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Feds Return $30K Life Savings to New Orleans Man After Yearlong Wrongful Seizure: Lawyer

Kermit Warren

Kermit Warren (courtesy Institute for Justice)

A New Orleans man has recovered his life savings from the federal government, almost a full year after it was taken from him—wrongly, his attorneys say—at an Ohio airport.

Federal agents seized nearly $30,000 in cash from Kermit Warren as he and his son, Leo Warren, were preparing to board a flight from Columbus, Ohio, to New Orleans on Nov. 4, 2020.

Now, almost a year later, Warren finally has his money back, but it’s not exactly a happy ending.

“As part of the settlement, Mr. Warren had to release all claims for damages in exchange for the prompt return of his money before the holidays (after the government held his money for the past year during the pandemic & Hurricane Ida—since Nov. 4, 2020),” Warren’s attorney Dan Alban told Law&Crime in an email. “The government was unwilling to reimburse him for his reasonable attorney’s fees, costs, or any other expenses or damages, and rejected multiple proposals that would have made him whole. Ultimately, Kermit’s financial situation became so dire that he was forced to accept the prompt return of his life savings in order to remain solvent.”

Kermit and Leo Warren had come to Ohio to purchase a truck for Kermit’s scrapping business, according to court filings. But the sale didn’t work out, so they decided to head home.

The TSA flagged Kermit for additional screening as he passed through security, and, according to the federal complaint, Kermit’s behavior was suspicious.

When agents asked Kermit about the money, “he became jumpy, presented a police officer’s badge, and stated that he was a retired police officer,” the complaint said.

That badge, it turned out, belonged to Kermit’s son; Kermit himself was not a police officer. Kermit’s lawyers later said he did this in a moment of panic, and that he “greatly regrets” trying to pass himself off as a police officer.

Other aspects of the Warrens’ travel plans caught the Drug Enforcement Administration (DEA) agents’ attention.

They had flown into Cleveland on Nov. 3 and were flying out of Columbus on Nov.4; Warren had bought two same-day, one-way tickets for him and his son to fly from Columbus to New Orleans; they didn’t have any luggage, only the cash, which was contained a paper shopping bag, according to the complaint.

“Illegal drug and drug currency couriers often purchase ‘quick-turn’ trips, which are trips with short stays in narcotic source or destination areas, as the nature of their business does not require more than a quick drop-off or pick-up,” the complaint said. Couriers also use one-way tickets, buy within 72 hours of travel, don’t carry a lot of clothing, and and depart from a different city than they one where they arrived, the complaint said.

Additional questioning linked Warren to an address connected to “suspected drug trafficking,” the complaint said.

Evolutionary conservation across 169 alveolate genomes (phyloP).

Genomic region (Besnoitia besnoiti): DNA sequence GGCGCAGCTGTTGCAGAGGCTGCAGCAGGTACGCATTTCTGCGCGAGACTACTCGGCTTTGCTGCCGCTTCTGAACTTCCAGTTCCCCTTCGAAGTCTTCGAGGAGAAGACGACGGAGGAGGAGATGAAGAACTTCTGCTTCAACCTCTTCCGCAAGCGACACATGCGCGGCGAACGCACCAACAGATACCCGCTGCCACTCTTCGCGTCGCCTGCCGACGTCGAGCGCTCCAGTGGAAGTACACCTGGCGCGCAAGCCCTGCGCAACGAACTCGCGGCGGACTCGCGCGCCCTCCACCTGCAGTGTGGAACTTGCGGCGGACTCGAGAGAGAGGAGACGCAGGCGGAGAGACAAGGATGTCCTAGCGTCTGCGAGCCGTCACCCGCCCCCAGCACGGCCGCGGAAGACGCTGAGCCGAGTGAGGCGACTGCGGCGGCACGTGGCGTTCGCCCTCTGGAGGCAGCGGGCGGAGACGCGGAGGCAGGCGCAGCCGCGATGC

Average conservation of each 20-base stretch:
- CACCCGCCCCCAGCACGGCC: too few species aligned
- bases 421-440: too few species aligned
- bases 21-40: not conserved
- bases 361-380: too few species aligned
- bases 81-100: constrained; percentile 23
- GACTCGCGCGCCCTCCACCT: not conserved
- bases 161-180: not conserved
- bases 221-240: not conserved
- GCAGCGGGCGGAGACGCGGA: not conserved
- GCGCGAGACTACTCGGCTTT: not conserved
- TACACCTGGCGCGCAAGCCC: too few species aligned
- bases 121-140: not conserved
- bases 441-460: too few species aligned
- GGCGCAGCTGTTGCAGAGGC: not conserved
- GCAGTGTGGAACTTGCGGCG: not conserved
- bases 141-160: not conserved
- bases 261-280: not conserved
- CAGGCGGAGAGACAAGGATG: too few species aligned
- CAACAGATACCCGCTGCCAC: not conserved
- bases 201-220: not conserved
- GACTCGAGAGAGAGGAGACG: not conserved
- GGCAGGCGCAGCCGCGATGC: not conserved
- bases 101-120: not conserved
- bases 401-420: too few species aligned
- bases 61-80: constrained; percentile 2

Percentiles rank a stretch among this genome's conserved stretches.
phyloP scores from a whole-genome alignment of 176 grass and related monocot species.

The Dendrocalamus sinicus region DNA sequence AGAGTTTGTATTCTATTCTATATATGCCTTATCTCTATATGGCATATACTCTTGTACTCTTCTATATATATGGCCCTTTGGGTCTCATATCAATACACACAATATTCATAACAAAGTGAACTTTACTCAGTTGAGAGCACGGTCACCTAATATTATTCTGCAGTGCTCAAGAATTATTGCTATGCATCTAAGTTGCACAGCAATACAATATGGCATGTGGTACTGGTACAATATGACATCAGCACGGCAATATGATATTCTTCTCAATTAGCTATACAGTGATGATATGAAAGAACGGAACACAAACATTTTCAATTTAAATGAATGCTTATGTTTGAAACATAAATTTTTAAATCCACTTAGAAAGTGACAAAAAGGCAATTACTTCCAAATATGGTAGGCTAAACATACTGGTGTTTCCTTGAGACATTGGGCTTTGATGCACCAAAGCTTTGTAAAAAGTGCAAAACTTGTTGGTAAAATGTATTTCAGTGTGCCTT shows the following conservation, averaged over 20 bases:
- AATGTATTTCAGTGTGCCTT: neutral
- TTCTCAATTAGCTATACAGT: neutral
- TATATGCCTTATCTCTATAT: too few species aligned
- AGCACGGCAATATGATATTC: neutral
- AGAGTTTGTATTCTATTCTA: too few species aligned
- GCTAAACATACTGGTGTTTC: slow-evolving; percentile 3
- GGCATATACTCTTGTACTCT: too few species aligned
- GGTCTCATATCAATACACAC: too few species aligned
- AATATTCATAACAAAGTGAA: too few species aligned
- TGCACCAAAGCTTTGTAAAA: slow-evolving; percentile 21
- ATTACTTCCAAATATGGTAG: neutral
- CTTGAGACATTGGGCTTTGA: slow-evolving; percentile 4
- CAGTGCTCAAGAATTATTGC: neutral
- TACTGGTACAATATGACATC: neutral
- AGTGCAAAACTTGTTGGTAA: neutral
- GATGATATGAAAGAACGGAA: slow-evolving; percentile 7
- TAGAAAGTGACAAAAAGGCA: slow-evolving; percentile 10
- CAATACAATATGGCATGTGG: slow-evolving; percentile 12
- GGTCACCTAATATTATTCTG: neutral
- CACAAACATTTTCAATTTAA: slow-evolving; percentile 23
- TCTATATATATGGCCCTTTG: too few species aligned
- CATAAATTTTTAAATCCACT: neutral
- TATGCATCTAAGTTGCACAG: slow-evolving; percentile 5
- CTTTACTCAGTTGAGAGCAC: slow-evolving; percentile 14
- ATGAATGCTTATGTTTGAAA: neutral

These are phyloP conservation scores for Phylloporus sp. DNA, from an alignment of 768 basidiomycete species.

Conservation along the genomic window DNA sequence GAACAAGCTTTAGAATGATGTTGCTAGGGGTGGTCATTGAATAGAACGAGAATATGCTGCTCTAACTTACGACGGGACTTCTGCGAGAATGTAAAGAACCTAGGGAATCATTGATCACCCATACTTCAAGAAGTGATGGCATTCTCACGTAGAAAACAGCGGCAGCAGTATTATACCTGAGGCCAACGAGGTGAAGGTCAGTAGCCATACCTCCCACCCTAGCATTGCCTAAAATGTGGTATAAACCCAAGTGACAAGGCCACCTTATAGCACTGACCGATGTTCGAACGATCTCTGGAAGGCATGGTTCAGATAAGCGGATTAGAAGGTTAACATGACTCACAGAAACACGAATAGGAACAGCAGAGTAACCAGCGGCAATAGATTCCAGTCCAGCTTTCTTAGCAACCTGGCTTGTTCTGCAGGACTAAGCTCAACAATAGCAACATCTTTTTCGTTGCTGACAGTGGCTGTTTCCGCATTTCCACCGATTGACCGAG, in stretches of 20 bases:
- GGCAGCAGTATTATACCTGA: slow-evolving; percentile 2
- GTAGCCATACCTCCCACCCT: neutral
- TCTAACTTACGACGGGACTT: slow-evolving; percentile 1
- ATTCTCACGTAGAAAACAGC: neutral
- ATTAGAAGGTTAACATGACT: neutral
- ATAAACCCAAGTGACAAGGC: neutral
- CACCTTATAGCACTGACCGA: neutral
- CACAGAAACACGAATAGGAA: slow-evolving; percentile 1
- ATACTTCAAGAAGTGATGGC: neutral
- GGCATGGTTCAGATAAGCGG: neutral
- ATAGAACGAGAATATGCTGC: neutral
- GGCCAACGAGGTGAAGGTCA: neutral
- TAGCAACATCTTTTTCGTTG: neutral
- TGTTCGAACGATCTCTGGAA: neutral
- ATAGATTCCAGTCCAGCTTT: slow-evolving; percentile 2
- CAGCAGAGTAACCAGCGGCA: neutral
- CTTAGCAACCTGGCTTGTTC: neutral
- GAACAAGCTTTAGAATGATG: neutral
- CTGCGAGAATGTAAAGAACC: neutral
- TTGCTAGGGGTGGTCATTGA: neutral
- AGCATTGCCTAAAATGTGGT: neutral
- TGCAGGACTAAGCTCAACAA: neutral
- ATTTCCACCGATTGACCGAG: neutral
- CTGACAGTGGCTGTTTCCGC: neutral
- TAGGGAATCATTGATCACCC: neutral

Warren explained that he and his son had come to Ohio hoping to buy a truck for Warren’s scrapping business. Warren had lost his job due to the coronavirus pandemic and had planned to use his savings to buy a tow truck. Leo told officials that they flew into Cleveland because they didn’t realize there was more than one airport in Ohio.

Warren didn’t end up buying the truck because it wasn’t what he needed. According to his response to the government’s complaint, “it was heavier and built for towing more heavy duty vehicles than he had anticipated.”

Warren’s lawyers say that the federal complaint against him was “based on vague innuendo and baseless accusations that the money was connected to drugs,” said Andrew Wimer of the Institute for Justice, the libertarian non-profit law firm representing Warren, in a press release.

“[P]rosecutors agreed to dismiss the case ‘with prejudice,'” Wimer said. “This means that the government effectively admits that Kermit did nothing wrong and cannot re-file a forfeiture complaint in the future.

Alban said that while his client’s case is just one part of a larger problem of federal overreach.

“We’re relieved that Kermit is getting his hard-earned money back, but it’s outrageous that he was left destitute for an entire year for no good reason due to the callous, profit-driven actions of DEA and federal prosecutors,” attorney Alban said in the statement. “Kermit’s case highlights how the federal government abuses civil forfeiture. It seizes cash on the flimsiest of pretexts—traveling with cash at an airport—and effectively forces people to prove their own innocence to get their money back. And even in a best-case scenario, it can take over a year for them to get their property back.”

The Department of Justice did not immediately respond to Law&Crime’s request for comment on the case.

You can read the government’s complaint and Warren’s response, below.

[Image via Institute for Justice]

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